Archive for the 'Blog' Category

Marketing under the Electoral Finance Act

Here in New Zealand we have a (controversial) rule limiting how politicians finance their campaigns.

The idea was to limit wealthy supporters buying elections.

The part I want to focus on is what a private individual can do without having to register.

The Act makes it illegal for anyone to spend more than NZ$12,000 criticising or supporting a political party or taking a position on any political matter, or more than NZ$1,000 criticising or supporting an individual member of parliament, without first registering with a state agency, the Electoral Commission. [Wikipedia]

looks like private individuals have to register if they want to spend more than $12k.  So what do they do now? They get creative…..

So what could $11,999 nzd buy you if you wanted to support your political party (or any other cause):

  • At $0.075 cpm on Facebook you could buy 159,986,666 ad impressions targeted at a kiwi audience. (Would blanket every Kiwi user on Facebook multiple times).  Simply send them to your Facebook page where they could become a fan / spread the word / make a donation to the party / share their views….endless.
  • At $0.05/click you could buy 240,000 visitors to your favourite political parties website.  Even at $0.50 you could buy 24,000!
  • Smear campaign? Buy advertising on Google when people search for a party show your advertisement for the opposition
  • You could create a social network on and spend $11,999 on search engine advertising sending visitors there to create a thriving community.
  • You could spend $11,999 on search engine optimisation to have your party show up in search engines no matter which party users searched for.
  • Spend $11,999 on paid blog reviews from local bloggers
  • Hire a student for $11,999 of time (@ $15/hour say 800 hours or about 20 weeks) just talking and partaking in political conversations online.
  • Or a mix of the above, get some volunteers to create a social network on, spend money advertising it on facebook/google, pay someone to develop an internet marketing strategy and use volunteers within the network to execute this campaign.  Leverage the power of loyal fans to deliver a campaign which may have cost millions on the open market.

I think you get the idea, being creative and utilising the internet as a platform to spread your story the possibilities are virtually unlimited (even on a tight budget).

Oh and if you were a political party receiving this kind of support, do what Barack did and setup a way of providing micro donations on your website, then your supporters can help push donations through.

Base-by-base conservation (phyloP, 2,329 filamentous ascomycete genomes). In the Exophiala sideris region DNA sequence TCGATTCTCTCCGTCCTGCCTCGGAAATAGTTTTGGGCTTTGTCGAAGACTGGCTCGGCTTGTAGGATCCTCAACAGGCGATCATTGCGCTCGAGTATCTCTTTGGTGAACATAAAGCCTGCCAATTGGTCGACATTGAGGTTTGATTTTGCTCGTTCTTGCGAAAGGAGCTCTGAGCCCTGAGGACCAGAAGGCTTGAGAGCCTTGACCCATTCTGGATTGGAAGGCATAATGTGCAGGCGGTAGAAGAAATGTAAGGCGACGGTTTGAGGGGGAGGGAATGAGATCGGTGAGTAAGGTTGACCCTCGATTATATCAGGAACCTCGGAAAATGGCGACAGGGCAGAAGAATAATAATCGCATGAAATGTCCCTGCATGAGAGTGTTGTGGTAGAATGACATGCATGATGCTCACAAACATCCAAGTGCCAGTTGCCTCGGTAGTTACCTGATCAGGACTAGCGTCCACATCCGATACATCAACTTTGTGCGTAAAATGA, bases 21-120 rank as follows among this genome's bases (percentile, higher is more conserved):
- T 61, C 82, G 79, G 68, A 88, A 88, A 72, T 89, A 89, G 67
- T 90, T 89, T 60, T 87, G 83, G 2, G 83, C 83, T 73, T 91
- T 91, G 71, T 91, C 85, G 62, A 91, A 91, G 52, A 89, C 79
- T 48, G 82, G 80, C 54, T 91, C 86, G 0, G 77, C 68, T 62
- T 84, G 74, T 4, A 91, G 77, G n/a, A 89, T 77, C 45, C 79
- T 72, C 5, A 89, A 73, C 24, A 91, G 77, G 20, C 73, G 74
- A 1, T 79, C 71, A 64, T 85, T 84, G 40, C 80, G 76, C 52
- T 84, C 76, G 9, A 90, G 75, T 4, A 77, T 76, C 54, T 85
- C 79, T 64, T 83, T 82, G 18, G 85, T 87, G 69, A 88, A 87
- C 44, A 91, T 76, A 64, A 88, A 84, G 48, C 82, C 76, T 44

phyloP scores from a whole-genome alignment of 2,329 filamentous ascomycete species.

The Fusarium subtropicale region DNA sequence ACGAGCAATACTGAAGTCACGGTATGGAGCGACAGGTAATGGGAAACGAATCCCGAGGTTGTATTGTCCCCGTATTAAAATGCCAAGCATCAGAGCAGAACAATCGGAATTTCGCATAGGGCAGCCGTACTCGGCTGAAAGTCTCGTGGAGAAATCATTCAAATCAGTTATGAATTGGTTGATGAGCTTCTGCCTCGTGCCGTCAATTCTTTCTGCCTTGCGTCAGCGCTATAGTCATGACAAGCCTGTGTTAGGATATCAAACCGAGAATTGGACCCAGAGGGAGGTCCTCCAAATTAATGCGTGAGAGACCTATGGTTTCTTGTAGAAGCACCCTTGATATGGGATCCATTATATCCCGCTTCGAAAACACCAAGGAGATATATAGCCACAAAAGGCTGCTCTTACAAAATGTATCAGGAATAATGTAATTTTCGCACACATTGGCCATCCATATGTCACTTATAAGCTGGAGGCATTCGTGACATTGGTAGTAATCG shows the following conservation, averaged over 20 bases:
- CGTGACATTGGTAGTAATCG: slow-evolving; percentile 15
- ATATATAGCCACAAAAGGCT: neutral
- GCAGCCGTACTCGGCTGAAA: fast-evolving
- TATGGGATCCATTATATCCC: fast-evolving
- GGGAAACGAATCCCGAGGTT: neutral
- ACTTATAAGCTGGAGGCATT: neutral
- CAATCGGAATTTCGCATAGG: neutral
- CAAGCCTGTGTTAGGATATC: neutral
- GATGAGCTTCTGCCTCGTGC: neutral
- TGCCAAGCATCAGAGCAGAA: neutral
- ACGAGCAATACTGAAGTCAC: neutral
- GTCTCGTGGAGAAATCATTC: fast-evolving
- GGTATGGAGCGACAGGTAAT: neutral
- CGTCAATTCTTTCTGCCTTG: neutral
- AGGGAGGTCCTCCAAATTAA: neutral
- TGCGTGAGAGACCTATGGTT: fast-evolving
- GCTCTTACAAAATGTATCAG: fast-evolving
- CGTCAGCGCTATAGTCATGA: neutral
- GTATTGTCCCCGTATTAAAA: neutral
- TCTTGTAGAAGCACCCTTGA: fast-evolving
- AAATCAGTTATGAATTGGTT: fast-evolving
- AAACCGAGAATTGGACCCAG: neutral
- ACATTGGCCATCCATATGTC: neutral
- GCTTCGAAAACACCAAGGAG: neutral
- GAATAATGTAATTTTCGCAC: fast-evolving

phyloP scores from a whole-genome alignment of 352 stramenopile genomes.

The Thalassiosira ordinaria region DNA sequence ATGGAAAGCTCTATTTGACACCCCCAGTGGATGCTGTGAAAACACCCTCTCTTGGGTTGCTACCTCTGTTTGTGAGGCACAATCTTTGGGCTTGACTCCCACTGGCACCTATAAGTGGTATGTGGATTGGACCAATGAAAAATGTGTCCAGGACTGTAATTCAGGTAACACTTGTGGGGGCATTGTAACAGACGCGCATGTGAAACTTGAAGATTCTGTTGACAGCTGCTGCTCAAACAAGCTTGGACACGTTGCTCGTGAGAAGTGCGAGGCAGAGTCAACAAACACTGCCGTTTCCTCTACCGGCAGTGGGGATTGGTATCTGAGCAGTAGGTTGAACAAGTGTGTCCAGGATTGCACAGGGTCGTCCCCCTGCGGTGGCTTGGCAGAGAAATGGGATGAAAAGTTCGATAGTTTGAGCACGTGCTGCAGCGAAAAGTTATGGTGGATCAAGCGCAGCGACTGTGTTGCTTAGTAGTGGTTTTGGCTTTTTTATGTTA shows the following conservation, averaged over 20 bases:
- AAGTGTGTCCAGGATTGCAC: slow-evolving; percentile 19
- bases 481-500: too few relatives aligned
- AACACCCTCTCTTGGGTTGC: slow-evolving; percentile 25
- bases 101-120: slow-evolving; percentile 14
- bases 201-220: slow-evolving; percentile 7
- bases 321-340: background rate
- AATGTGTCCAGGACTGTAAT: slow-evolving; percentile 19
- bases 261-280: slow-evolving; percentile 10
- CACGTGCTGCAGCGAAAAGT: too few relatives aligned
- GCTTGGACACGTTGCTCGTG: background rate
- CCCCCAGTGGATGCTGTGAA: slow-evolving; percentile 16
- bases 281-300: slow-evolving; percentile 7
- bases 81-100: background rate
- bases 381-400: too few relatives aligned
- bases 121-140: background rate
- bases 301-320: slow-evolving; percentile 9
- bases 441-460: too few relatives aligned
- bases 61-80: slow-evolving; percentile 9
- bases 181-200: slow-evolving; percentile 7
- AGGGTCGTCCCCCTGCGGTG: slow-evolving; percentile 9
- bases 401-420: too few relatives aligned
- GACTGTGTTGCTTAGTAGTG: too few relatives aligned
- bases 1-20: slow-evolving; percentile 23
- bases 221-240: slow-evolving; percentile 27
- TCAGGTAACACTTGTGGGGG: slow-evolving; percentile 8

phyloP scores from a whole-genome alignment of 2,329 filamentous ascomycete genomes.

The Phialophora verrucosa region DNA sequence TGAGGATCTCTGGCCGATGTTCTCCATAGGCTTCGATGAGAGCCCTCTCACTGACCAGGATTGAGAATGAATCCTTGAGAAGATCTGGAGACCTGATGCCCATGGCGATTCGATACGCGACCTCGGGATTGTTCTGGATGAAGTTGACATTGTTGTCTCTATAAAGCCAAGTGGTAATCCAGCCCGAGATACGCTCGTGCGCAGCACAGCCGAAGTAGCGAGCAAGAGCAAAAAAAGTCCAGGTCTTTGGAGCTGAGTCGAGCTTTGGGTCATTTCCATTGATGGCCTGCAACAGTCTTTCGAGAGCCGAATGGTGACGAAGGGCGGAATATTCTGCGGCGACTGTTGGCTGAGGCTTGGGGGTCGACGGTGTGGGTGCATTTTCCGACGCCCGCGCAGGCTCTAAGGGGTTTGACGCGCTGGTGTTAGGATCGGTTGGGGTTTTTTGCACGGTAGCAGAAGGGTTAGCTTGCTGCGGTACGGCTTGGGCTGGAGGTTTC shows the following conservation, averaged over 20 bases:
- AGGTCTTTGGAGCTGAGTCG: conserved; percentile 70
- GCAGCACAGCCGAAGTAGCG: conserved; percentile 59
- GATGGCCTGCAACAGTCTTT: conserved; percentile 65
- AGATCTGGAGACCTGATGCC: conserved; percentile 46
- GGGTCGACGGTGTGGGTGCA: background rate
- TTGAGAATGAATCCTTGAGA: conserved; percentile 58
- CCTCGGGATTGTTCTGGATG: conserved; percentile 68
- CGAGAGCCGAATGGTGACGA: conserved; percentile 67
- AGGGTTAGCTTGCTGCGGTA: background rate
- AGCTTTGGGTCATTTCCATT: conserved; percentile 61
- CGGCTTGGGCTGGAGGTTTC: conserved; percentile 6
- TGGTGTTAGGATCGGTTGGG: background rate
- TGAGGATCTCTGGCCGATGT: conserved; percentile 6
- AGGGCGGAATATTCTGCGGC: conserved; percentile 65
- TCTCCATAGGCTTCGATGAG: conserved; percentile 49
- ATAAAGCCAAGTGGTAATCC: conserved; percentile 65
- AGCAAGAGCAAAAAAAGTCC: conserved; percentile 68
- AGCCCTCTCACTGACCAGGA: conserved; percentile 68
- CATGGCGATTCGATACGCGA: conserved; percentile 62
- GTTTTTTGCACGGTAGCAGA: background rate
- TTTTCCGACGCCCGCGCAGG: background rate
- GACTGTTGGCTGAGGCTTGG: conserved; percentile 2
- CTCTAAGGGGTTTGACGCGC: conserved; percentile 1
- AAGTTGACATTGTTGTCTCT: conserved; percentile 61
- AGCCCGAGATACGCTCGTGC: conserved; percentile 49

(also handy if you provided free graphics, videos, documents for your fans to share online)

August 7th, 2008

Monetisation Models

Monetising your web service has been a topic I am forever intrigued with and been bouncing around as a blog post for a few weeks now.

Given recent discussions on Twitter I thought I’d grab this out of drafts and post it.

In terms of monetising your service, what options are there?

Idea is provide a free service with a premium model where loyal fans pay for extras.  The inherent problem is creating enough value in the premium option to swing users to pay (creating status is key).

Ads based
Make money off advertising, default is to use adsense.  Problem here is this is based on large volumes to cover your services.  No good if your starting out.

Glue ons
Features to your site that are actually of value to your users.  I call them glue ons.  You glue on a new feature (if your users like it, it sticks, if not it falls off).

Examples include: Job Boards (where people pay to list), Toolbars (which generate revenue help user), Consulting Time/Services, Ebooks/Book…

Long tail of monetisation
There are lots more: donations, blog sponsorship / paid blogging, selling links, cross selling, special one off content, limited edition merchandise


Looking at all of the options think anything that helps your users is likely to help you.

A job board that helps your visitors whom will need a job at one time or another, a paid fan club that gives me extra benefits (and status) that no one else gets, access to special reports that other have to wait 3 months for.   Think about what you can glue on.

August 5th, 2008

RIP Advertising

When I say I work in Marketing people assume I work in Advertising.

Marketing is the communication of stories.  The best ones spread.

Marketing is more than advertising.

Advertising is no longer required to deliver your story.

There are far too many communication channels to simply select one of them.

How do you think Contractors, Small Businesses have marketing themselves over time.  Most of them cannot afford advertising.


  • That training hairdressers and getting them to talk about smear tests whilst they cut their clients hair has been the most effective method of getting women along.
  • EB Games never advertises.  They just provide a great service to a core audience who then attract others to their shops.
  • Facebook or Myspace ever see an advertisement for them? (i dare you to make one)

The answer is in talking to lots of small groups of people and let them decide if your story is worth spreading.  If it is they will spread it.

This is just one answer there are many more.

So let advertising rest in peace and get creative.

(Advertising firms? Position yourself as an ideas agency, provide these services)

August 3rd, 2008

What are you doing all the way down here? You could:
- View my about page
- Or for first timers the New Here? page
- Or maybe email this to a friend
- Or subscribe to get blog updates